The skeleton of Corallium rubrum is colored throughout and has no white vein in its core; i.e., white dots or lines can never appear during grinding.


All other coral species can be grouped under the name Pacific coral. They are also called Momo corals in the trade. The coloration of this species is very diverse, from white and rosé to orange and deep red tones. Inside these coral skeletons a white core is always formed - a good and sure characteristic to distinguish them from Mediterranean corals.


In trade it is necessary to distinguish four approved varieties:

  • Corallium elatius (red-orange)

  • Corallium secundum (orange-pink, light rosé)

  • Corallium konojoy (white, possibly red dots)

  • Corallium japonicum (dark red, very strong luster, the noblest and most precious species).


There are countless other (color) names, which can be assigned to one of these varieties, such as "Angel Skin", "Bouke", "AKA", "Moro" or "Midway".

All corals that have other colors, such as black, blue, or gold tones, are protected species and are not allowed to be harvested and traded for jewelry purposes.

A great tradition

Coral has been made into jewelry for around 9'500 years. The oldest piece of coral jewelry was found in the Stone Age city of Çatalhöyük in what is now Turkey; this find is dated around 7'500 BC.

In ancient Egypt, coral jewelry was common as a burial gift to protect the dead.

If you believe the Greek mythology, corals were created from the blood that escaped from the head of Gorgo after it was cut off by Perseus.

Fibulae, helmets, bracelets and horse harnesses decorated with coral were also found in the tombs of the La Tène period (400 - 58 BC).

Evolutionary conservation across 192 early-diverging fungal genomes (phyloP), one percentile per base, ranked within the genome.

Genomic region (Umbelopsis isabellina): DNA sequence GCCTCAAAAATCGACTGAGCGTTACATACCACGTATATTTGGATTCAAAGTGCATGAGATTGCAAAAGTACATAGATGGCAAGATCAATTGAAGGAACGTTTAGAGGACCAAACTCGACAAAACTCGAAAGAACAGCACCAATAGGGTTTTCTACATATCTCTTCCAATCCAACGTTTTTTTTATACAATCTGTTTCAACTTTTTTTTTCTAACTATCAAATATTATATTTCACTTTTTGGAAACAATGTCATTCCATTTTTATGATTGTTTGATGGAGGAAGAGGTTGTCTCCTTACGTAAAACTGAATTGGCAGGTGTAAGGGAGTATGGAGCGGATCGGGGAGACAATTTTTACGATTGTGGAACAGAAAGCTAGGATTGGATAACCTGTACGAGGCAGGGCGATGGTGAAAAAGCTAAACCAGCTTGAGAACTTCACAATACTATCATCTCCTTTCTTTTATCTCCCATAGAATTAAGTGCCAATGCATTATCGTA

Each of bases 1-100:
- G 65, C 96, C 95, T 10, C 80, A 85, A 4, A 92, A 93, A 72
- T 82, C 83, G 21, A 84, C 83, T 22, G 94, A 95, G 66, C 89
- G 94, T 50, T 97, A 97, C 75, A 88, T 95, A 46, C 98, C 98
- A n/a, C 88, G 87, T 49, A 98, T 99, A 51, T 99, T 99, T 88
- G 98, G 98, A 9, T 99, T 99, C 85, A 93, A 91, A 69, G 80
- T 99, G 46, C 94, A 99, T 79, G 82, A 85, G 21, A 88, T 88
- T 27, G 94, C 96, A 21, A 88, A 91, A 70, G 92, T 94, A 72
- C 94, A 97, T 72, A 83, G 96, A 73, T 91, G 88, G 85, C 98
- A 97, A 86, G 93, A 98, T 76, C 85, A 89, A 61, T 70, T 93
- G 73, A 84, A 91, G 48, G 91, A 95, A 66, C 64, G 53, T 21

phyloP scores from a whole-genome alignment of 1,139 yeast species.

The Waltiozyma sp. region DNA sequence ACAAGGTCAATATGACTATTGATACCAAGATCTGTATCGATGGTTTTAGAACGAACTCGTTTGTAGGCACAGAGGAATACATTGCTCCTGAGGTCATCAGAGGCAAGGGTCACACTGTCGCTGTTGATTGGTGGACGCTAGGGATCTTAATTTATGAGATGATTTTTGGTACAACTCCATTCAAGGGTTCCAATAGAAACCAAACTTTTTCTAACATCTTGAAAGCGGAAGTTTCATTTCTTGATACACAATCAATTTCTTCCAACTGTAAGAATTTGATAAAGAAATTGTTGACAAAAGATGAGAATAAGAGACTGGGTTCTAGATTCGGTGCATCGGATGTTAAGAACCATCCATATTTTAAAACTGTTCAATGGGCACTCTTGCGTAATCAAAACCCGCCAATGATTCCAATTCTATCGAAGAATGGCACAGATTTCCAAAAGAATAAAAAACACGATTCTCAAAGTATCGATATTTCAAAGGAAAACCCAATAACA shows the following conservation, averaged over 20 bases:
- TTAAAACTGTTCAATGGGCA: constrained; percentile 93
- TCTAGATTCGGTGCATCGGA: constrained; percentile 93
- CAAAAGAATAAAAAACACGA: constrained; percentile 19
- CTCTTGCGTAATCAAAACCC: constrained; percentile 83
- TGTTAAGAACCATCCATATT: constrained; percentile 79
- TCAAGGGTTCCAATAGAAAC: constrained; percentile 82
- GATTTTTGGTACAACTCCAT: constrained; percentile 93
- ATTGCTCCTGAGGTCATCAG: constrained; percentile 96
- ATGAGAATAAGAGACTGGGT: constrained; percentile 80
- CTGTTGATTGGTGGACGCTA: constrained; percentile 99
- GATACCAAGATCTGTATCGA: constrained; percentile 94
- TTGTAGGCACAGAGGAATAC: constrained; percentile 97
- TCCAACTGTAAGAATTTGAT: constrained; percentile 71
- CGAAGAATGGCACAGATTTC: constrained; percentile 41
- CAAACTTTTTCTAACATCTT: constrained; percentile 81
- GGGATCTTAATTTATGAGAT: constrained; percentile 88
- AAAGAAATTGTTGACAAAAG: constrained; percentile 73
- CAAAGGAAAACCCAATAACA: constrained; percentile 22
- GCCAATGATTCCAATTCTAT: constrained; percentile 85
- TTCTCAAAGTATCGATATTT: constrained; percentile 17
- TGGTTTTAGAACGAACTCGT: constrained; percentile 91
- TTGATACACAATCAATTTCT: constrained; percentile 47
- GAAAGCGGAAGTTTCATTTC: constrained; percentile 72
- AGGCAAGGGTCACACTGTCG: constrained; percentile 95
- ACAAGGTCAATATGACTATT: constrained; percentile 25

The Romans traded heavily in coral with the countries of the Near East. They were used both as a component of remedies and for amulets. They were supposed to take diseases off the body or protect against the "evil eye".

Marco Polo reported that the Tibetans used precious coral as currency in the 13th century.

In the Middle Ages, figures of saints were often carved from coral. However, coral jewelrybecame widespread in Europe only in the 15th century.

Until the 19th century, people used powdered coral against all kinds of diseases.


Due to their location in the depths of the sea, corals are sometimes regarded as religious lucky charms. In Buddhism, coral is one of the "seven treasures". It stands in a row with gold, silver, lapis lazuli, amber, agate and shells.

It is said that coral gives luck, wisdom, healing power and protection from the devil. Widespread is also the use of coral in religious ceremonies, for example, monks in Tibet use coral prayer chains. In the European Middle Ages, coral was used as a talisman against witchcraft.

Since ancient times, coral has been known as a healing stone and a very special protective stone. Even today, small children are given coral necklaces and bracelets to protect them from all evil and negative energy. It is also said that coral gives new energy, joy and vitality and strengthens friendship, partnership and love. It is said to act on both the crown chakra and the root chakra, e.g. during meditations corals give new energy and dissolve blockages.